1.  Sensationalized article titles that are misleading - click-bait.  The authors and publishers intentionally use headlines that "bait" readers into clicking their link, only to find that the article was all or partly false, satirical, exaggerated, taken out of context, or unsubstantiated.  Increasingly, we have seen articles posted on social media and discovered firsthand or witnessed the impact of viral fake or incorrect information.  Examples are (Screenshot) and (Screenshot). 

2.  Reporting unreliable, unsubstantiated or potentially misleading information deliberately to stir up controversy or conspiracy.  Often, in these articles, the sources are not cited, the text is often in all caps, improper images and ads are displayed and hateful name calling is also used. An example is 70 News (screenshot), which is also full of click-bait headlines.

3.  Deliberate fake or satirical news intended to mislead or entertain.  Some sites will take real news captions and attach false stories.  Some sites are designed for satire and entertainment and can be useful to educate yourself about media literacy and reading with critical thinking. The Onion, The Babylon Bee, and World News Daily Report publish outlandish fake news for entertainment. 

4.  Even some reputable sources headline with titles meant to generate use or make mistakes in their reporting.  Sometimes, wrong information simply gets through to the public, even when the reporters are checking sources and editors are proofing content.  Statistical information published in an article, even by a reputable source, may be sensationalized or misrepresented by other sources or the publisher may give a catchy title that doesn't tell the whole story. This is not deliberate fake news or intentional deception, but due to human error or the desire to attract readers. An example can be seen from USA Today in November 2016 (screenshot).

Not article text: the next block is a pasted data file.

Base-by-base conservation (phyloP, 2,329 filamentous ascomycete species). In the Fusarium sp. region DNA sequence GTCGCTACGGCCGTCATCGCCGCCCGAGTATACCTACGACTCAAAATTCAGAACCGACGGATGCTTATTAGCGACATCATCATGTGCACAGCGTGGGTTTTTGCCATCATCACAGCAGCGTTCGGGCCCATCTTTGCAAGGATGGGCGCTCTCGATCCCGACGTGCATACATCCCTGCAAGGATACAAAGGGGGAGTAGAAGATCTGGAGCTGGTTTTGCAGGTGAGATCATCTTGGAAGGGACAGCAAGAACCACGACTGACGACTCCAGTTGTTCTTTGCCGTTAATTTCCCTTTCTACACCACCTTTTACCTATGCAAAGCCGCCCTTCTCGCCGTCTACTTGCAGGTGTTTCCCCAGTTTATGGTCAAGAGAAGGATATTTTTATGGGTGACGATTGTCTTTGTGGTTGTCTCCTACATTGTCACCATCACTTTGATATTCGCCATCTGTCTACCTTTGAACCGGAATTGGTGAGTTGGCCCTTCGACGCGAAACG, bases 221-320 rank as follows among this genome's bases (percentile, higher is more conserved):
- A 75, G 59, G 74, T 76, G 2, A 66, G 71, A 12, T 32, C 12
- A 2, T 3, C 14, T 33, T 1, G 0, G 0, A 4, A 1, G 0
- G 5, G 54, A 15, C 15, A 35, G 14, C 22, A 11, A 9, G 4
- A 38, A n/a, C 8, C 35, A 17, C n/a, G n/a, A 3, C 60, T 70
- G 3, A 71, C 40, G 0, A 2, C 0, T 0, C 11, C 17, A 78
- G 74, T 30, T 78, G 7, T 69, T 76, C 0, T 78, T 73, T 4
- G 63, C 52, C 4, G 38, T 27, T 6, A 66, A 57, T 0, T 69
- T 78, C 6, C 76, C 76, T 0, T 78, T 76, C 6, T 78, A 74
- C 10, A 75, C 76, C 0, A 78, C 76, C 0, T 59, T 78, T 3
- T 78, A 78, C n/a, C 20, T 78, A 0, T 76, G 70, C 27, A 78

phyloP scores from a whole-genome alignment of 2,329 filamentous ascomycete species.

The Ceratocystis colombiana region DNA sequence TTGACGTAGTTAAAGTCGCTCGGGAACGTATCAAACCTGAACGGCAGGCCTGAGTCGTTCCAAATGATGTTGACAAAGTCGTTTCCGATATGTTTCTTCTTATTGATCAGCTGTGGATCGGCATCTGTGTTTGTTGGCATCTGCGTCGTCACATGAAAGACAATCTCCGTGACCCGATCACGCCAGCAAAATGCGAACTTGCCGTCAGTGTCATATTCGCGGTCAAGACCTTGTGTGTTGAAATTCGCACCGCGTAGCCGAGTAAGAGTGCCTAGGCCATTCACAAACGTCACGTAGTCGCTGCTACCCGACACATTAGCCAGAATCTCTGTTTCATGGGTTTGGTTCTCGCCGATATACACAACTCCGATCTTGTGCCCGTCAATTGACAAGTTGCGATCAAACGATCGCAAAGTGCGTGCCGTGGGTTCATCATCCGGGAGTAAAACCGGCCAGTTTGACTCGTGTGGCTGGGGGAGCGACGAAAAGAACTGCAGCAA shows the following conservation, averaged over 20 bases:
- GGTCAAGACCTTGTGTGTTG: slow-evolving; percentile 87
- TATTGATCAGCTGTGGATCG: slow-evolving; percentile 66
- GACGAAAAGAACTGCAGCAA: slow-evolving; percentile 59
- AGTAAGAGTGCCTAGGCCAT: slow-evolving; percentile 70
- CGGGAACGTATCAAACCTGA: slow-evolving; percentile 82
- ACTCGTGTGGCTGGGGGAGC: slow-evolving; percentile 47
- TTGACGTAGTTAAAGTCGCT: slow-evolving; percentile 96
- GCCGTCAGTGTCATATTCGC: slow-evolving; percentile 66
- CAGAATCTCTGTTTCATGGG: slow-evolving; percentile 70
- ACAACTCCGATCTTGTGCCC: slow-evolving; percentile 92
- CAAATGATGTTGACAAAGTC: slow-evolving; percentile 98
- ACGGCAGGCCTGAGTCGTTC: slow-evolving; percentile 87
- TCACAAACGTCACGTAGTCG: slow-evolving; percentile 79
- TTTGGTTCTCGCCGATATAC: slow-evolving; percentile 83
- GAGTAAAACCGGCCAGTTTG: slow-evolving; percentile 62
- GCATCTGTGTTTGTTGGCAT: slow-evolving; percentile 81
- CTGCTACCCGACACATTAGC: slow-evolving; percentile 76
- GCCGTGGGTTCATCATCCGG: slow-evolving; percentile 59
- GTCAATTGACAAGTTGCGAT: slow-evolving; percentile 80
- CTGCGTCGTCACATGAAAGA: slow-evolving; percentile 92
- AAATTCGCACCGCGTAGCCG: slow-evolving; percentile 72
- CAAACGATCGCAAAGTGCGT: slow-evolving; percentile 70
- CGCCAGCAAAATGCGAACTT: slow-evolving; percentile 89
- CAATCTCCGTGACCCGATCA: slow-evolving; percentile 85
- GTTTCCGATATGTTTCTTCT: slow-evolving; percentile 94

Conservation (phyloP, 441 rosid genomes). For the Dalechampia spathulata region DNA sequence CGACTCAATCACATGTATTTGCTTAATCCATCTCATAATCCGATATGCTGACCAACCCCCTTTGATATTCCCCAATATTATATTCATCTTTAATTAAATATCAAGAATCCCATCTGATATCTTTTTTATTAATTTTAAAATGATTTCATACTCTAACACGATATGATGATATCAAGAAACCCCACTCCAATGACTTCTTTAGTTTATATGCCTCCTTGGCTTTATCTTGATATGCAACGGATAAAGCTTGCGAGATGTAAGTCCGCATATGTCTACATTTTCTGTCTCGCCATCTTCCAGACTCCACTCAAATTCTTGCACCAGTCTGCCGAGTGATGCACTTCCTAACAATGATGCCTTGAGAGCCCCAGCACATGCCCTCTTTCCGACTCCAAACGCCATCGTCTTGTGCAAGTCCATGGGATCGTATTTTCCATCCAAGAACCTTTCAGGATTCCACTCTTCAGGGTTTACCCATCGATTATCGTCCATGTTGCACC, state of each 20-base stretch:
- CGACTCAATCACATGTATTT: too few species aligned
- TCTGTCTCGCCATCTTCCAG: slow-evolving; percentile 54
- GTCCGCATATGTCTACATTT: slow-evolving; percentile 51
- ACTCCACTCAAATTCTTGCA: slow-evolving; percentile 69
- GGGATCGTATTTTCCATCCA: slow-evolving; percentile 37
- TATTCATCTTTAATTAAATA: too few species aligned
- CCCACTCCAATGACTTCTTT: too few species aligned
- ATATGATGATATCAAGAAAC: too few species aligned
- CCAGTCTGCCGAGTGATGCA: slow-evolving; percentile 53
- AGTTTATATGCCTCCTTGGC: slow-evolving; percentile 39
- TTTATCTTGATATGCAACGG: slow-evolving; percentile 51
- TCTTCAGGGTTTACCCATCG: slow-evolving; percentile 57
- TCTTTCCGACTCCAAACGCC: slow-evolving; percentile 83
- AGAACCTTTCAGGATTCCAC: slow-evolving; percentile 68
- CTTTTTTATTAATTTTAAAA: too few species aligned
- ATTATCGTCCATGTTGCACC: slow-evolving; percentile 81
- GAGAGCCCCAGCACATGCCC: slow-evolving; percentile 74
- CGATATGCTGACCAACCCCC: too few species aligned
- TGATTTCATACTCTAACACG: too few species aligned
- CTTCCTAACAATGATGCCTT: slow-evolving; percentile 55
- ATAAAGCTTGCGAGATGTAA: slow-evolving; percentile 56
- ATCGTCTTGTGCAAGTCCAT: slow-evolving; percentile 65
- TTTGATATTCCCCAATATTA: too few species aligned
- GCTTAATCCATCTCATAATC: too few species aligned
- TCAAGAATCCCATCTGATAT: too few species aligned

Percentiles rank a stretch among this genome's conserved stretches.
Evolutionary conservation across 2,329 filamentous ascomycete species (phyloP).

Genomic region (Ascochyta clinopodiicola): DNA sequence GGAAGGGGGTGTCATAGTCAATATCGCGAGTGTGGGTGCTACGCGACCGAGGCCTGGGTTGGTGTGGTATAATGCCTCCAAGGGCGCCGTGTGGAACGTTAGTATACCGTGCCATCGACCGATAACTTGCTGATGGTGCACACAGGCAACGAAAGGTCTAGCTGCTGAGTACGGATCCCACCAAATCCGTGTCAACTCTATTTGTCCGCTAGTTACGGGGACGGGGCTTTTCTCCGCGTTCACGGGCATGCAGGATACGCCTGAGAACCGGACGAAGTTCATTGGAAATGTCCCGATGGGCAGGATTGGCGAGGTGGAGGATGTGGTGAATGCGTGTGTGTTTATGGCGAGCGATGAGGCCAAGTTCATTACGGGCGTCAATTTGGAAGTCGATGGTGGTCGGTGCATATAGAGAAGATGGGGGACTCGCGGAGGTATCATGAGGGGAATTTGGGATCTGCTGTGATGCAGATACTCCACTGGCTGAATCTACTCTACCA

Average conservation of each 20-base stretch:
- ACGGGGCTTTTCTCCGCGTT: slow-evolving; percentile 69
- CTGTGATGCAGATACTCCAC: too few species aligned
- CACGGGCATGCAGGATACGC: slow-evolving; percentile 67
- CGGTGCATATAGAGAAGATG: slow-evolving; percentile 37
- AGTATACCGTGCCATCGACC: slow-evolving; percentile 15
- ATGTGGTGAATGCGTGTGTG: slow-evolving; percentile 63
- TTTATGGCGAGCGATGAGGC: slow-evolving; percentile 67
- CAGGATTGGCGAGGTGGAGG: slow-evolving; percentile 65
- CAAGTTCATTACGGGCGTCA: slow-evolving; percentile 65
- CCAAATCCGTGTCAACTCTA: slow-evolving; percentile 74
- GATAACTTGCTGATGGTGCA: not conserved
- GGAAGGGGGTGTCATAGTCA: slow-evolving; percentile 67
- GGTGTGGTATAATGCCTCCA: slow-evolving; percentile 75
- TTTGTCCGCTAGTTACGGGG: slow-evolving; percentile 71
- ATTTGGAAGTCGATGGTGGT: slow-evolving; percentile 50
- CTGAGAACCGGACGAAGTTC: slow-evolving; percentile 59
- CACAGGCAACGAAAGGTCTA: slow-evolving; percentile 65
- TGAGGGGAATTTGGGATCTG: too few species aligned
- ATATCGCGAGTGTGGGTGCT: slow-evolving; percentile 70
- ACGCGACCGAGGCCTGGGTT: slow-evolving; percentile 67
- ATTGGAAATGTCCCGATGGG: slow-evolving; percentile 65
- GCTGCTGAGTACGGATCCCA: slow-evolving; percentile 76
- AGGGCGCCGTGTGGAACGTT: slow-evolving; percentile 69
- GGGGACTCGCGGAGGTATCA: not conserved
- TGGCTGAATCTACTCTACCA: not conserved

Because of these possible conditions, use caution when citing or sharing articles without evaluation.  If a headline or story seems outrageous, take a closer look.  Be very skeptical of article titles that start with a number and some sensational wording or revealing of a secret (ex: "10 Actors You Didn't Know were Dead" or "12 Ways to Ruin Your Children").  Remember that misinformation or "fake news" is not specific to a certain political side.  Do not assume that just because you agree with an article and its ideology, that fact checking is unnecessary.  And don't assume that because you disagree with an author or article, that within it exists inaccurate information (this is known as confirmation bias).  Doing further research on your own through mainstream news sources, the library databases,, and is helpful in order to recognize false, incomplete or misleading news stories.

Sources consulted:

Dreid, N. (2016, November 17). Meet the Professor Who's Trying to Help You Steer Clear of Clickbait. Retrieved December 05, 2016, from

Valenza, J. (2016, November 26). Truth, truthiness, triangulation [Web log post]. Retrieved December 5, 2016, from

Zimdars, M. (2016). False, Misleading, Clickbait-y, and Satirical. Retrieved December 05, 2016, from

See also: Kessler, Glenn. "The Fact Checker's guide for detecting fake news." Washington Post, WP Company, 22 Nov. 2016,

Kiely, Eugene, and Lori Robertson. “How to Spot Fake News.”,, 19 Dec. 2016,